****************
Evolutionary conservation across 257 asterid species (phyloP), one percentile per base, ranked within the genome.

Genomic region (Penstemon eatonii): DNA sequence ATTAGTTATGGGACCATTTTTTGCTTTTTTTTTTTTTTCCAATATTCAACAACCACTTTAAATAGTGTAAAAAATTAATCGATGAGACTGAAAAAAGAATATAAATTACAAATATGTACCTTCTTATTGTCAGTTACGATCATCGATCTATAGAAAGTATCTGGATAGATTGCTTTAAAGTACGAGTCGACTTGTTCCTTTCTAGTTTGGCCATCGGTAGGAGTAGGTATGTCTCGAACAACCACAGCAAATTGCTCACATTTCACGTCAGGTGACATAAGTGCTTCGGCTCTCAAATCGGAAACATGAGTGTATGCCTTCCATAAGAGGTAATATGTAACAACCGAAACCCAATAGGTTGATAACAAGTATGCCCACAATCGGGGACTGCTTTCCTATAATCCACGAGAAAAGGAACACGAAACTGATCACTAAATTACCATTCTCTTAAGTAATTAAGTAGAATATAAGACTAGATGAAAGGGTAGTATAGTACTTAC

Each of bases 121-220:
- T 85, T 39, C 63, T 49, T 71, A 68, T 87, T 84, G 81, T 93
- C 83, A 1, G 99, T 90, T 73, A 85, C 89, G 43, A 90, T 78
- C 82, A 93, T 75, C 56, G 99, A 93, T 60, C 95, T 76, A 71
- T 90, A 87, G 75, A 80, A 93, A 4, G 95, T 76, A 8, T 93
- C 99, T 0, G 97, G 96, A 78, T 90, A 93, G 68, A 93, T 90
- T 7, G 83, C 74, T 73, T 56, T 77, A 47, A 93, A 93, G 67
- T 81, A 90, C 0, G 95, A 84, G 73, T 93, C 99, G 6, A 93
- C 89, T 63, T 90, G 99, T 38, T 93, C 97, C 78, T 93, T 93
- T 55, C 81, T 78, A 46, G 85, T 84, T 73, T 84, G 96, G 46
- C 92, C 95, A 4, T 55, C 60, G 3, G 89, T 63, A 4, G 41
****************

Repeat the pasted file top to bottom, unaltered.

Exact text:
Evolutionary conservation across 257 asterid species (phyloP), one percentile per base, ranked within the genome.

Genomic region (Penstemon eatonii): DNA sequence ATTAGTTATGGGACCATTTTTTGCTTTTTTTTTTTTTTCCAATATTCAACAACCACTTTAAATAGTGTAAAAAATTAATCGATGAGACTGAAAAAAGAATATAAATTACAAATATGTACCTTCTTATTGTCAGTTACGATCATCGATCTATAGAAAGTATCTGGATAGATTGCTTTAAAGTACGAGTCGACTTGTTCCTTTCTAGTTTGGCCATCGGTAGGAGTAGGTATGTCTCGAACAACCACAGCAAATTGCTCACATTTCACGTCAGGTGACATAAGTGCTTCGGCTCTCAAATCGGAAACATGAGTGTATGCCTTCCATAAGAGGTAATATGTAACAACCGAAACCCAATAGGTTGATAACAAGTATGCCCACAATCGGGGACTGCTTTCCTATAATCCACGAGAAAAGGAACACGAAACTGATCACTAAATTACCATTCTCTTAAGTAATTAAGTAGAATATAAGACTAGATGAAAGGGTAGTATAGTACTTAC

Each of bases 121-220:
- T 85, T 39, C 63, T 49, T 71, A 68, T 87, T 84, G 81, T 93
- C 83, A 1, G 99, T 90, T 73, A 85, C 89, G 43, A 90, T 78
- C 82, A 93, T 75, C 56, G 99, A 93, T 60, C 95, T 76, A 71
- T 90, A 87, G 75, A 80, A 93, A 4, G 95, T 76, A 8, T 93
- C 99, T 0, G 97, G 96, A 78, T 90, A 93, G 68, A 93, T 90
- T 7, G 83, C 74, T 73, T 56, T 77, A 47, A 93, A 93, G 67
- T 81, A 90, C 0, G 95, A 84, G 73, T 93, C 99, G 6, A 93
- C 89, T 63, T 90, G 99, T 38, T 93, C 97, C 78, T 93, T 93
- T 55, C 81, T 78, A 46, G 85, T 84, T 73, T 84, G 96, G 46
- C 92, C 95, A 4, T 55, C 60, G 3, G 89, T 63, A 4, G 41